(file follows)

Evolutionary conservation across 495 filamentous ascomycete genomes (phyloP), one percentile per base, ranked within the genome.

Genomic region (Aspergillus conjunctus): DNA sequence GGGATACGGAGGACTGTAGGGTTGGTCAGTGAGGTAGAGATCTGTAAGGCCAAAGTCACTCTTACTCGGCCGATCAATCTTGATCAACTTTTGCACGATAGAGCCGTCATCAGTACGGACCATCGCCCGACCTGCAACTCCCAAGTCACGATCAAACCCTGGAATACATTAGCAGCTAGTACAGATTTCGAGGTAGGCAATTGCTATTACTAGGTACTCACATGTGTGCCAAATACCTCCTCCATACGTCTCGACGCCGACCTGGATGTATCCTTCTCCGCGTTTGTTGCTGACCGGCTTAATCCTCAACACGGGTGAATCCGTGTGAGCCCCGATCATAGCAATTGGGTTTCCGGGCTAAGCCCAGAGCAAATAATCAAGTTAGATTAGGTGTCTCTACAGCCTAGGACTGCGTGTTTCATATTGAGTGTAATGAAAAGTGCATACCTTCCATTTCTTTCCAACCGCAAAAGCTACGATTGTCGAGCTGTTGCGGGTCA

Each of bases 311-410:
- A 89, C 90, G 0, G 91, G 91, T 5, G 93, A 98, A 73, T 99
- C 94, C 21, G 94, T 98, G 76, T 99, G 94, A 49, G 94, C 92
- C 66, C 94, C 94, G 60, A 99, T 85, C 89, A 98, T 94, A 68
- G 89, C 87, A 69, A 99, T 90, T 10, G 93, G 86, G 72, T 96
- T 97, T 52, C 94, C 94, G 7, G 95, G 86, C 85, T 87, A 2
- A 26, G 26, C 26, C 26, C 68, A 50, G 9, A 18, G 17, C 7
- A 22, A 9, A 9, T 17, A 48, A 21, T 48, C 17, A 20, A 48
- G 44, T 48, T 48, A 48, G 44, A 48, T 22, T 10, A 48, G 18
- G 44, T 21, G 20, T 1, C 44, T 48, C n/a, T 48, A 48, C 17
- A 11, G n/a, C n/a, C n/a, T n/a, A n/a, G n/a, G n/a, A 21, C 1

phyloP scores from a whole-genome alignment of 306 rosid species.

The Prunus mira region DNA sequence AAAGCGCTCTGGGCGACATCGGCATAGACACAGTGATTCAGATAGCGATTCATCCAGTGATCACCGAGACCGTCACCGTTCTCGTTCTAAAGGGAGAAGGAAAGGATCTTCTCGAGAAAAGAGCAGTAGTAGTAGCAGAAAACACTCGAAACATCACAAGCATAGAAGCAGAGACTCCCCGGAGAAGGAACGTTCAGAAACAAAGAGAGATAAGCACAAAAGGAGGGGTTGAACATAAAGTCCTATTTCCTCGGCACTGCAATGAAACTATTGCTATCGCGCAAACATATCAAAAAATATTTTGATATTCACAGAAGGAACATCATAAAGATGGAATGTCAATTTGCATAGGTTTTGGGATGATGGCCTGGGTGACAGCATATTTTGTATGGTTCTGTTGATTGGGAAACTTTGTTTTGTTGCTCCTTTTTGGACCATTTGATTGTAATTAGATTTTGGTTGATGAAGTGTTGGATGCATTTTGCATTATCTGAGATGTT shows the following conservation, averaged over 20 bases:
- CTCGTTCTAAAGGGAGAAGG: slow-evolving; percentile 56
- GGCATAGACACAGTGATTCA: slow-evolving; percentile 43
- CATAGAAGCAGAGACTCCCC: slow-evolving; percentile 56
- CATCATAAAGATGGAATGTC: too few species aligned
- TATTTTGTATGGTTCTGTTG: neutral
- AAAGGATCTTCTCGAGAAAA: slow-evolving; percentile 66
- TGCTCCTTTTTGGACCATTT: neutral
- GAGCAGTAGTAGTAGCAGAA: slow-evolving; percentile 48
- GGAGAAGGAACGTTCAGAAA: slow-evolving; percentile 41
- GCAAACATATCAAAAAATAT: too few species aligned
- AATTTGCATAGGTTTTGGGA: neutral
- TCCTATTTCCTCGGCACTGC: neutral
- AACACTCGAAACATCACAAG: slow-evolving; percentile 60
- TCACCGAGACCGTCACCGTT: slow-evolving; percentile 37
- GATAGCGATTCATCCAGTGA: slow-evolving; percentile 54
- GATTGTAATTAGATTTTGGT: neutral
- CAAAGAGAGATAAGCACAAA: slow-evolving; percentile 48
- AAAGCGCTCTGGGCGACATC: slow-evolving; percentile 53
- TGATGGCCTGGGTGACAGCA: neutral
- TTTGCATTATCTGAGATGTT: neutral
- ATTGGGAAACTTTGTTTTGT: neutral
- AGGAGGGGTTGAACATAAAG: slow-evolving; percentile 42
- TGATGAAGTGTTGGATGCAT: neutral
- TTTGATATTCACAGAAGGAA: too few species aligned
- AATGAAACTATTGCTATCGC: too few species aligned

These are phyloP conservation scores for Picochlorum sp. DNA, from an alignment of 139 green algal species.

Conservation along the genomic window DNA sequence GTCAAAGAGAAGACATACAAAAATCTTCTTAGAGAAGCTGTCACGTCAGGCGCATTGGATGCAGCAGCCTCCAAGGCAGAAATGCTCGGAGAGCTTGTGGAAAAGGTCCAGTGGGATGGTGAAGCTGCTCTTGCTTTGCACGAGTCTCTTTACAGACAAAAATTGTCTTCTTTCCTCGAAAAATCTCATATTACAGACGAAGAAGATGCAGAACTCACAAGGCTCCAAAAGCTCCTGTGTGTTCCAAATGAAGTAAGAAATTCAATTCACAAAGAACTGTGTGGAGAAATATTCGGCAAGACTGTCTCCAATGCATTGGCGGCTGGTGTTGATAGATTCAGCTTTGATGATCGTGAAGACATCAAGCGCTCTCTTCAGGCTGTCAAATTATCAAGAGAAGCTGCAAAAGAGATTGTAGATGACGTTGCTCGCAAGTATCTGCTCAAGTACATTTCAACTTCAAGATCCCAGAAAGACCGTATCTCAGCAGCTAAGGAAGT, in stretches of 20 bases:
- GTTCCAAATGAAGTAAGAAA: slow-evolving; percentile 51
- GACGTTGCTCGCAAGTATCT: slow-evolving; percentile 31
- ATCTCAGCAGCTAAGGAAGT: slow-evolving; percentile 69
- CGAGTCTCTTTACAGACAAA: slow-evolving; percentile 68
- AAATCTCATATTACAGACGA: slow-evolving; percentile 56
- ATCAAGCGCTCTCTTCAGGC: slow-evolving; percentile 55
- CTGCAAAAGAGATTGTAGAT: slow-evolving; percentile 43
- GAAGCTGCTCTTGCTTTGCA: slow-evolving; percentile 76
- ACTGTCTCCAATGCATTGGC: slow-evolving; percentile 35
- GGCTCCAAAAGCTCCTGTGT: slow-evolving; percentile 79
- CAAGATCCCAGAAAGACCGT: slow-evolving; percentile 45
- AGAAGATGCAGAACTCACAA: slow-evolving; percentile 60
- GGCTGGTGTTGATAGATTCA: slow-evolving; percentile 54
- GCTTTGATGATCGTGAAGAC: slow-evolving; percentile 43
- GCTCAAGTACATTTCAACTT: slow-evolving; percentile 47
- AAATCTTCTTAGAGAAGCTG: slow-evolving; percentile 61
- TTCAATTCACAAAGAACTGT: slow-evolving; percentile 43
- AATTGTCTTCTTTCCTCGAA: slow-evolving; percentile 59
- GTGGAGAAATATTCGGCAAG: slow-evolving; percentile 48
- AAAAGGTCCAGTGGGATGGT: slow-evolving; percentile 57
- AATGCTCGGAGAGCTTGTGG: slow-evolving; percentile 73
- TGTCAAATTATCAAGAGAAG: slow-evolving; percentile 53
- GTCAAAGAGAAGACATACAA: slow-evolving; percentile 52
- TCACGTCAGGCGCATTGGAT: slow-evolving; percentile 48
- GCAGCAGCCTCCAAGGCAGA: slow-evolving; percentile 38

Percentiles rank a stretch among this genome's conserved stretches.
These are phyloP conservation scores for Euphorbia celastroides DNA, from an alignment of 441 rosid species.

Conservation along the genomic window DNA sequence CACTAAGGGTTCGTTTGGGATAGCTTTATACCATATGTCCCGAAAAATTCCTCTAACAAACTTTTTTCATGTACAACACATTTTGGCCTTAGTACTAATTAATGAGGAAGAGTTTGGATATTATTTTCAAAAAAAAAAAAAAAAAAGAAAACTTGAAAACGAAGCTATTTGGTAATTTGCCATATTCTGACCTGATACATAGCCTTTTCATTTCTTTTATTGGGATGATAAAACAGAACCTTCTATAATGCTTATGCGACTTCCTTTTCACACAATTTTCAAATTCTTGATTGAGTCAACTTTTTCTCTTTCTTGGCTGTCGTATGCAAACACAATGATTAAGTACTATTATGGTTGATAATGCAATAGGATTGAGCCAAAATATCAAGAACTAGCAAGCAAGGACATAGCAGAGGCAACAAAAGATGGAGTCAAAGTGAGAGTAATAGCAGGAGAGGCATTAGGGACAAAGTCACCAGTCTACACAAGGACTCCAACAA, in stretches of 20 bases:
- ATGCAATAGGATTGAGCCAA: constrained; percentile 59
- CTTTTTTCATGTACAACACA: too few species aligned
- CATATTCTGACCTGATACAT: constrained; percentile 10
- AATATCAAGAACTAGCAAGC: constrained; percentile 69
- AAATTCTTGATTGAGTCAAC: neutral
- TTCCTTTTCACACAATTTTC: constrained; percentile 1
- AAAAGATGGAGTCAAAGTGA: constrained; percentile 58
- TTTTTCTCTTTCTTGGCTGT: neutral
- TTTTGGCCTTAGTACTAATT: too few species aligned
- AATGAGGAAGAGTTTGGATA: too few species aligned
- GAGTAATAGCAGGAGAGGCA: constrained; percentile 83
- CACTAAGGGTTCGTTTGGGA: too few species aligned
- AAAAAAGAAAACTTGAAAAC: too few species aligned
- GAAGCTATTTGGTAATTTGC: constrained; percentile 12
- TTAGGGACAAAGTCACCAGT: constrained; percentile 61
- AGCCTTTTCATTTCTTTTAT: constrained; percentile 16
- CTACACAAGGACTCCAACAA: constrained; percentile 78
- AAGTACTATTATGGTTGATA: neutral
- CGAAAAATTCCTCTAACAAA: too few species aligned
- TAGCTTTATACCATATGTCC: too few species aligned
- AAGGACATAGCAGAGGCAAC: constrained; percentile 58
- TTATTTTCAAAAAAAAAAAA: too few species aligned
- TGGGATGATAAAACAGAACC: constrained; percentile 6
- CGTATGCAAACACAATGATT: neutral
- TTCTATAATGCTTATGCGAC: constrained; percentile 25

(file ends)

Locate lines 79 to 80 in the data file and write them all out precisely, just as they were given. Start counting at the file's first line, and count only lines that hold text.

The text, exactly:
- TTTTGGCCTTAGTACTAATT: too few species aligned
- AATGAGGAAGAGTTTGGATA: too few species aligned